CDFW News | Partners bring winter run Chinook salmon eggs to McCloud River: Drought action returns endangered salmon to historic habitat for first time since construction of Shasta Dam
Partners bring winter run Chinook salmon eggs to McCloud River: Drought action returns endangered salmon to historic habitat for first time since construction of Shasta Dam
The Winnemem Wintu Tribe, the California Department of Fish and Wildlife (CDFW), the National Oceanic and Atmospheric Administration (NOAA) Fisheries and the U.S. Fish and Wildlife Service (USFWS) celebrated the return of endangered Chinook salmon eggs on Monday. the McCloud River upstream of Shasta Reservoir for the first time since Shasta Dam was built in the 1940s.
The partners collected approximately 20,000 winter-fertilized Chinook salmon eggs from the USFWS’ Livingston Stone National Hatchery near Redding and drove them over three hours 80 miles to the Ah-Di- Campground. Na in the Shasta-Trinity National Forest on the shores. of the McCloud River. The eggs were placed in specialized incubators along the cold waters of the McCloud River where the species once spawned. Another 20,000 eggs will be transferred to the McCloud River incubators in early August. Both cohorts will be released into the river as fry.
The historic return of Chinook salmon eggs wintering up in the mountains above Shasta Reservoir is an urgent response to reduce the risk of extinction in a third year of severe drought. It is not a species reintroduction program. The action of the drought, however, should inform future recovery and long-term reintroduction efforts as biologists learn how the species uses its historic habitat. Once the eggs hatch later this summer, salmon fry will swim in the McCloud River for the first time since the construction of the Shasta Dam in the 1940s blocked the migration of adult salmon to those same mountain waters. Rotating auger traps in the river will collect the salmon fry, which will then be transported downstream from the Shasta Dam and released into the Sacramento River to migrate to the Pacific Ocean.
The return of winter Chinook salmon eggs to the McCloud River was accompanied by a tribal celebration by the Winnemem Wintu, who have long advocated for the return of salmon to their ancestral homeland. CDFW staff and tribal representatives will camp next to the incubators and monitor the eggs and young salmon as they grow and disperse in the river over the next few months.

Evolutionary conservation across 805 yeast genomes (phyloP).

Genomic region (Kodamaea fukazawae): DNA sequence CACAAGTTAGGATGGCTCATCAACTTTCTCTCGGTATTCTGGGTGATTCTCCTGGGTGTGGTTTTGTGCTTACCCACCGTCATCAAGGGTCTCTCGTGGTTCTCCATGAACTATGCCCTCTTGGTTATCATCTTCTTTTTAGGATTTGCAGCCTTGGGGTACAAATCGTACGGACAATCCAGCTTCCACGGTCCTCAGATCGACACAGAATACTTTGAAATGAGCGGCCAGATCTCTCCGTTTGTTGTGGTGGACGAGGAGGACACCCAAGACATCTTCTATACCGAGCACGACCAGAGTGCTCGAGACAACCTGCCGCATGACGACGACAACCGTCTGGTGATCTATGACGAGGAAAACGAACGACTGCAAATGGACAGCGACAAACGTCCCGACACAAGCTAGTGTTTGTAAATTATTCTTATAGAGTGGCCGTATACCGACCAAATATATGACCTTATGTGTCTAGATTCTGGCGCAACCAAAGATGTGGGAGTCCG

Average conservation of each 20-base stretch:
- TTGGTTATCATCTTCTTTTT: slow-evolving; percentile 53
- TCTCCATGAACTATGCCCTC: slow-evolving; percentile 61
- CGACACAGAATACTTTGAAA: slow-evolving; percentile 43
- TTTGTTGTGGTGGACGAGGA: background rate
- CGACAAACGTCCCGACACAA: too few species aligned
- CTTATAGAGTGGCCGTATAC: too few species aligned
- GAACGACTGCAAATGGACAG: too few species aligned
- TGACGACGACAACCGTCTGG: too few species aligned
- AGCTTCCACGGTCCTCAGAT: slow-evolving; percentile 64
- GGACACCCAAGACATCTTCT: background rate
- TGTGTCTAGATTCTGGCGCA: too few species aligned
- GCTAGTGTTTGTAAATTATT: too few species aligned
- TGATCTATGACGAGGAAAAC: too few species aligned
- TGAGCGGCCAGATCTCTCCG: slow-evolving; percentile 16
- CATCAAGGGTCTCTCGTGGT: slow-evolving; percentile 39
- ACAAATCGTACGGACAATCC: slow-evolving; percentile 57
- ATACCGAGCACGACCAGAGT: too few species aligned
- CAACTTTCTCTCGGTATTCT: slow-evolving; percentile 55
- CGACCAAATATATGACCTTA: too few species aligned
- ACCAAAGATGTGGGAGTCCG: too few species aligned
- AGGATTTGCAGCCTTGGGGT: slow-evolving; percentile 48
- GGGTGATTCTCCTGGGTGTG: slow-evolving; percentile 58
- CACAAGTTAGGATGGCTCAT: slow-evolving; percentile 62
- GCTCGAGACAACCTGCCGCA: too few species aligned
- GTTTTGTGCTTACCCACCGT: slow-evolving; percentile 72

“We ask that the river receive these eggs. We ask that the old ways continue and grow that way,” said Chief Winnemem Wintu and Spiritual Leader Caleen Sisk as he explained the native lyrics, songs and ceremony immediately preceding the return of the eggs to the McCloud River. “We put this song on so they have a fighting chance.”
CDFW Director Charlton H. Bonham said: “While we have taken a number of different actions to help this iconic species through another year of drought, there is no denying that Monday’s work just seems huge. It’s historic and healing and incredibly hopeful for the future. We are very grateful for the wisdom and guidance that the Winnemem Wintu Tribe provided on their ancestral lands and waters, which helped shape this effort. We are proud to help deliver these eggs and this species to the McCloud River House.
Scott Rumsey, Acting Regional Administrator of NOAA Fisheries West Coast Region, said: “Given the drought and the stark reality of climate change, these endangered fish face the longest chance of they have ever known. The Winnemem Wintu tribe has long sought to bring them back to the McCloud. This crucial collaboration with tribe, state, and other agencies now reflects more support for the species than ever before and finally takes an important step towards making it happen. »
Paul Souza, regional director for the USFWS Pacific Southwest Region, said, “We know the effects of drought can have devastating effects on some of our most precious aquatic species, but it is comforting to knowing that when we come together with our partners, we are able to quickly accomplish lifesaving measures like this for the winter Chinook. We are proud to work with such dedicated federal, state and tribal partners to help protect this endangered fish from drought through the implementation of creative solutions.
Peter Tira, CDFW Communications, (916) 215-3858
Photo information: Caleen Sisk, Chief and Spiritual Leader of Winnemem Wintu, is joined by CDFW Senior Environmental Scientist Matt Johnson and Taylor Lipscomb of Livingston Stone National Hatchery on the banks of the McCloud River as winter chinook salmon eggs are returned for the first time since construction. of the Shasta Dam in the 1940s.
Photo credit: Brandon S. Honig, US Fish and Wildlife Service